Tuesday, January 27, 2015
Drones could cut costs in searching for oil and gas field hazards; technology still lacking
Right now the wait is on for someone to develop a magnetic sensor just as sensitive as the full-sized helicopter’s but small, light and energy-efficient enough to fit on the remote-controlled machine without hindering its flight, Legere writes. Richard Hammack, a physical scientist for the National Energy Technology Laboratory in Pittsburgh, told Legere, “Companies are developing now much smaller magnetic sensors that are lighter, and they have less power draw. As soon as that’s developed we’re going to give them a ride.”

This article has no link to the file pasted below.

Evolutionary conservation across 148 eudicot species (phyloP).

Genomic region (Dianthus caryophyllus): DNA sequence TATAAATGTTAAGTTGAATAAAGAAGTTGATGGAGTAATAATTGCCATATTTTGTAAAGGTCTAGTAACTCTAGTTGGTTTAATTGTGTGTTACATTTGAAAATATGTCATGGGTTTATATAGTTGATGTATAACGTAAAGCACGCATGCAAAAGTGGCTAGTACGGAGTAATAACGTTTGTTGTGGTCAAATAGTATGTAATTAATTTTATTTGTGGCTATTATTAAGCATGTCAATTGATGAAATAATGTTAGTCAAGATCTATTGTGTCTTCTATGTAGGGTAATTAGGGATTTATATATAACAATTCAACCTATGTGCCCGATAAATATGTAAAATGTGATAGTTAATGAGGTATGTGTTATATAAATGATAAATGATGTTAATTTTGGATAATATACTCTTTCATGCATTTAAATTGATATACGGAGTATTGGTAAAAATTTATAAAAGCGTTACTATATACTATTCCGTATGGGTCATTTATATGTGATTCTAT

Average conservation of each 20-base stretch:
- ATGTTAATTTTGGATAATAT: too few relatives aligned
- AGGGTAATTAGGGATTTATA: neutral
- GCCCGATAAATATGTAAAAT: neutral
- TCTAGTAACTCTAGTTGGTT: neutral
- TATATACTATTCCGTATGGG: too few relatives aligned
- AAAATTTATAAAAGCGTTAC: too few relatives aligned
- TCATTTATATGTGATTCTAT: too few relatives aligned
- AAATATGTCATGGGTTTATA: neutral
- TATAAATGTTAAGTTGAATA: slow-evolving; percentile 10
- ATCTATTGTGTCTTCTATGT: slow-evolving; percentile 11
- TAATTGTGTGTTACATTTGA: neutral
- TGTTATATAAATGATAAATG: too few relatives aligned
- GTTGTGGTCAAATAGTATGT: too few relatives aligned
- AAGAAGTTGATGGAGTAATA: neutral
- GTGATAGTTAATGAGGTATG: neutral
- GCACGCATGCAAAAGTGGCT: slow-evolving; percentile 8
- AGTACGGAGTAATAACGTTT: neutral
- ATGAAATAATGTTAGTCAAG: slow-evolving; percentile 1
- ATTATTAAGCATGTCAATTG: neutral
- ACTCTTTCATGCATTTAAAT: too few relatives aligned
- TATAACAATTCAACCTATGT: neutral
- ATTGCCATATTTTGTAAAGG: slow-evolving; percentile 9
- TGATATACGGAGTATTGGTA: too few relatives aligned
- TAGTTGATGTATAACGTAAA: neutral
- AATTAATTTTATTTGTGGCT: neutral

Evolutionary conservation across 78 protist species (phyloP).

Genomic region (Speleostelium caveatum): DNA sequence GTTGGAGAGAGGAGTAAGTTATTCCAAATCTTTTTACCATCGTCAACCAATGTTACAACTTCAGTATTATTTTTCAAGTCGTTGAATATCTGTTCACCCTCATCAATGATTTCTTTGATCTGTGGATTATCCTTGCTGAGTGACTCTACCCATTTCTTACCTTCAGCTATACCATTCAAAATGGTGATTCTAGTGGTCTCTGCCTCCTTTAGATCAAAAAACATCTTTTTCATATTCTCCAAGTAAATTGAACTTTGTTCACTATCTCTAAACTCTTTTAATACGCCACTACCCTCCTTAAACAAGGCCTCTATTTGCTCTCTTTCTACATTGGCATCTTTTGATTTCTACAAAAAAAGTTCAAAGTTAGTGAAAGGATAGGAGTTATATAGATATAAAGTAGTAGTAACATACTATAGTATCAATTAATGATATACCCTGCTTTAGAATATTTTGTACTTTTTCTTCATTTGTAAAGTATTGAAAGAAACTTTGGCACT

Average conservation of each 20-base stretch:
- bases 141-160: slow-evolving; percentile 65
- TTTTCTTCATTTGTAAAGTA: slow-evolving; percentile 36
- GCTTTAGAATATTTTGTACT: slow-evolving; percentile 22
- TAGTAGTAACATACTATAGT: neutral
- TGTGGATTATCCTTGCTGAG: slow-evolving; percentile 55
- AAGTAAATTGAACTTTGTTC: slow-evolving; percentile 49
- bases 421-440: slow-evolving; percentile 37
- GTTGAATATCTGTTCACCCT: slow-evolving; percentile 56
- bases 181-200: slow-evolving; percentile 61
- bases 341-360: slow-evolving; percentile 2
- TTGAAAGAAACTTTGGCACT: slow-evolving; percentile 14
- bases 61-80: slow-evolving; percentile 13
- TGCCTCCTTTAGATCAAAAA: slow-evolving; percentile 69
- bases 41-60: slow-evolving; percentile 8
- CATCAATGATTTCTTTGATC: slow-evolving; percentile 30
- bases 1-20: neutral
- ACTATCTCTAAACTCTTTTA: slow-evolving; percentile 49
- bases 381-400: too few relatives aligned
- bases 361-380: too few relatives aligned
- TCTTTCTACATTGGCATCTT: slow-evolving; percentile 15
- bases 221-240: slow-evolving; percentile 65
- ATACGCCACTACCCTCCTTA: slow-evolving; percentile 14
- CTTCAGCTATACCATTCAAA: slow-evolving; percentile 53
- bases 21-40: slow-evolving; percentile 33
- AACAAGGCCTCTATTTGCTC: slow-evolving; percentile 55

Lux Research released a report in October that "found that the market for commercial uses of drones will grow to $1.7 billion in 2025, with oil and gas applications as one of the largest segments—worth $247 million—after agriculture, hobbyists and utilities," Legere writes.
While the oil and gas industry waits for technology to catch up, they are also waiting for the Federal Aviation Administration to release rules for commercial drone use. The National Transportation Safety Board ruled in November that drones are aircraft and are subject to existing aviation laws. Until FAA rules are put in place, most commercial use of drones remains illegal. Rules are not expected until September. (Read more)